8

This is the situation in our office and I would need a recommendation which tool to you to facilitate our work. At the moments, things are slowly slipping out of my hands.

What we have:

  • many projects with its own tasks
  • many people working simultaneously on multiple projects and tasks
  • people are paid per project and per tasks, but we also have internal milestones

How to track all of this? Which tool to use?

Please let me know if you need more details as I am not sure what else to say.

  • Who is managing these many projects? Does each have an assigned PM? – Stephan May 10 '12 at 10:03
  • @Stephan No, I do it all. – ben_fff76 May 10 '12 at 17:30
  • Ben, who's driving/deciding these internal milestones? Who's deciding project/task priority? Who's directing team or allocating tasks? – Trevor K. Nelson May 11 '12 at 14:46
  • @TrevorK.Nelson Me, me, me :) && :( ! – ben_fff76 May 11 '12 at 15:17
5

In your situation I would use Kanban and a physical board for visualizing the current situation. Have a look at this board (I don't have a good picture at the moment so I'm using David Jellison's board):enter image description here

On the left side you can see the new work items. The rows are the so called "swim lanes" and they define projects. So you can track multiple projects at the same time. The different colors represent different kind of tasks. I think the rest is self-explanatory.

Since all the available information is there it is very easy to know what is going on. You can extend your board with avatars so that you can see who is doing what:

enter image description here

As you can see two colleagues were working on two different tasks when the picture was taken.

If people are paid per finished task, just write their name on the work item and sum them up at the end of week. This is what I'm doing.

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  • We're not located in the same room :(. It's virtual office and we're working from different locations. Any suggestion in the light of new info? – ben_fff76 May 12 '12 at 14:31
  • Actually it can work if somebody helps the information sharing and updates the table. One of my friend set up a webcam so that everybody could see the table in real-time. If nothing works you can go for a virtual board. – Zsolt May 12 '12 at 14:37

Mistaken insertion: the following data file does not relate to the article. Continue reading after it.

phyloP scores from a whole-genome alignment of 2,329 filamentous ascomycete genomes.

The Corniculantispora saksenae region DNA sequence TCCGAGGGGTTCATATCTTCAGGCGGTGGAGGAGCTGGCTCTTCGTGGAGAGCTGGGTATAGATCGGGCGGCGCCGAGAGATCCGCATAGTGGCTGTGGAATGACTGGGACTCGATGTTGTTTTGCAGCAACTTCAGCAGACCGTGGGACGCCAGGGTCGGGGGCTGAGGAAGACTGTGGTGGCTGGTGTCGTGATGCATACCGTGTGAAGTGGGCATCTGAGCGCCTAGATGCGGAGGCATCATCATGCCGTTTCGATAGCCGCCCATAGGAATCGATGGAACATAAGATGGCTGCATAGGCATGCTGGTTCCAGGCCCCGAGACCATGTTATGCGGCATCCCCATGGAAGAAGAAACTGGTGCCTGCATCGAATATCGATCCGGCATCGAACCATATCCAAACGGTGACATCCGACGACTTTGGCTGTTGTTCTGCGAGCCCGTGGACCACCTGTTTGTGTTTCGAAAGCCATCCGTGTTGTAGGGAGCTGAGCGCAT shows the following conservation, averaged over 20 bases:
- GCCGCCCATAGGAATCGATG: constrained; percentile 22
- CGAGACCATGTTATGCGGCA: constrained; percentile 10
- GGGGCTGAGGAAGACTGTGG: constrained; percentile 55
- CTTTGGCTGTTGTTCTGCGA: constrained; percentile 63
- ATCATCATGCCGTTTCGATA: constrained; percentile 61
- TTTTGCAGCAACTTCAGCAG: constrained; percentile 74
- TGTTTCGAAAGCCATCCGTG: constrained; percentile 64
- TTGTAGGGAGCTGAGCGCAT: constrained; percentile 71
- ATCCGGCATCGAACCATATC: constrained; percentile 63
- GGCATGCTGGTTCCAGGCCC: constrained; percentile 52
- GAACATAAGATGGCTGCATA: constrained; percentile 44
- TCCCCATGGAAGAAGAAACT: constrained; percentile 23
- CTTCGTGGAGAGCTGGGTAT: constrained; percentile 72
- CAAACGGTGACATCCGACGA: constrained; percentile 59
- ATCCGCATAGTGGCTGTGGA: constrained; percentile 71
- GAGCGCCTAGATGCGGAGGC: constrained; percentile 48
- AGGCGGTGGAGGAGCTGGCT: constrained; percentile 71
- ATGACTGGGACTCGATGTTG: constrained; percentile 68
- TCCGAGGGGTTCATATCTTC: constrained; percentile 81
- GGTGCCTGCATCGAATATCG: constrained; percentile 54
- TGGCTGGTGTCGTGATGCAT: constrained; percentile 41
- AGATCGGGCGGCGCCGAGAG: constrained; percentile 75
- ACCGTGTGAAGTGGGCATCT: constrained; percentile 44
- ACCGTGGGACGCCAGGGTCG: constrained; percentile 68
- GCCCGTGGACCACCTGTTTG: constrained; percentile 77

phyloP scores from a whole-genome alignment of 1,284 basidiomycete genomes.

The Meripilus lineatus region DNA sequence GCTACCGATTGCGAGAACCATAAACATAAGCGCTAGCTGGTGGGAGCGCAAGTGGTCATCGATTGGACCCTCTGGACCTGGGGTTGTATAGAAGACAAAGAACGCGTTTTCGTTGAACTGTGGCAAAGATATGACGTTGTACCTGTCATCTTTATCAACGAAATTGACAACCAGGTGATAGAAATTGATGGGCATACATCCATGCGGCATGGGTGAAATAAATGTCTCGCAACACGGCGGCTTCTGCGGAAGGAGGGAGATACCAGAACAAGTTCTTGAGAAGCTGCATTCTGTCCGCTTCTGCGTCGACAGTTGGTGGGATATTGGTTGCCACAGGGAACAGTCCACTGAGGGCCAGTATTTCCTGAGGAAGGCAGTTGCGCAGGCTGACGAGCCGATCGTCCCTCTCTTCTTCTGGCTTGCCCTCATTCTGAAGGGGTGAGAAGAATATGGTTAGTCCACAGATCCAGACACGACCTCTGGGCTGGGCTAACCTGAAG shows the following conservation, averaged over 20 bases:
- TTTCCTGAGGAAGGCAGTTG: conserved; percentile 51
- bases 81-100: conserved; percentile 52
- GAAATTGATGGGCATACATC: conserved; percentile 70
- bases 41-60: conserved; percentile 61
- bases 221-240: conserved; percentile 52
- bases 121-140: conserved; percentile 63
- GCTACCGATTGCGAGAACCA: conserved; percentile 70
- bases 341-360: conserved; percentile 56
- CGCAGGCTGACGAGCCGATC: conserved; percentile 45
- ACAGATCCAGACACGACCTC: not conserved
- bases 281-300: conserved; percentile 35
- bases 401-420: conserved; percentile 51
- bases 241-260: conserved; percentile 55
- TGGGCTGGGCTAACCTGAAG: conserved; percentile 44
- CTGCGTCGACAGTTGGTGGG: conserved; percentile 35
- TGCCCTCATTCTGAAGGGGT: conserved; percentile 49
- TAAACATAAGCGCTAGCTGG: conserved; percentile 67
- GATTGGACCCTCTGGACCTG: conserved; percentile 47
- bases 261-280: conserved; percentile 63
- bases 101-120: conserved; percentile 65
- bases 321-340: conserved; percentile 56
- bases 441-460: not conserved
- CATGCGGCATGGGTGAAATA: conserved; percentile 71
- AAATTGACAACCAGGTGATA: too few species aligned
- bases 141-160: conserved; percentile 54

• yes, virtual board. any recommendation? – ben_fff76 May 12 '12 at 14:42
  • My recent favorite is trello (trello.com). It is easy to use, highly customizable you can assign people to tasks etc. – Zsolt May 12 '12 at 14:54
  • Here's an example of a really good use of Trello by uservoice uservoice.com/blog/founders/… – br3w5 May 17 '12 at 12:47
3

Assuming I'm reading the situation correctly, I'm going to follow a bit on Pawel's response, and say that you may be putting the cart before the horse.

It sounds like you might first need to wrap your arms around the projects and priorities, and then find a way to better allocate the tasks based on priorities.

Before you start managing multiple projects, make sure that you have a solid plan for each project as a stand-alone entity. Once you have those, then you can start merging them and adjusting priorities based on how the various milestones (internal & external) interact.

Do this, then figure out where you are in relation to this plan for each of the projects (current state), and what remains (should be).

From there, allocate tasks based on this plan. Don't let external demands dictate the work process. I realize that some of your people are paid per task, but I would stay away from letting their availability dictate when tasks are released. That's the fastest way to lose control, and it makes the project planning process pointless.

Once you've done this, pretty much any tool will help you track these. The kanban board is a good suggestion, provided the project complexity and resource allocation between projects isn't too restrictive.

And if I've misread the situation, I apologize in advance. :)

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  • Actually, this is a very good suggestion. You made me think. Any tools you recommend? Especially the one which can deal with adding priorities to tasks. – ben_fff76 May 12 '12 at 14:30
1

From your description it follows that the tool itself is not enough. You need to implement a project management methodology. You can then select the appropriate tools to support established processes.

In your case the most suitable is agile approach as Scrum or Kanban. People are paid for tasks and projects, so with this approach, engagement should be very good. In addition, dividing the work into areas you'll be able to manage the involvement of individuals in separate projects.

When it comes to tools, it is good to start the simplest, like todo lists, schedules, simple charts. But in my opinion the best tool is an taks board (both physical and electronic). Properly constructed allows a very efficient way to present the state of the project, and information about the time of implementation, priorities and other key indicators can help monitor what is happening and to draw conclusions for the next stages of the project.

As for the management, You will need tools such as MS Project, or any other offering similar functionality. Here you can track the progress of the project, and plan many different scenarios.

I can see that there is a big challenge in front of you - good luck.

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1

You can use the humble MS Excel to track projects, tasks and resources. With a few formulas and/or pivot tables you should be able to see a variety of reports.

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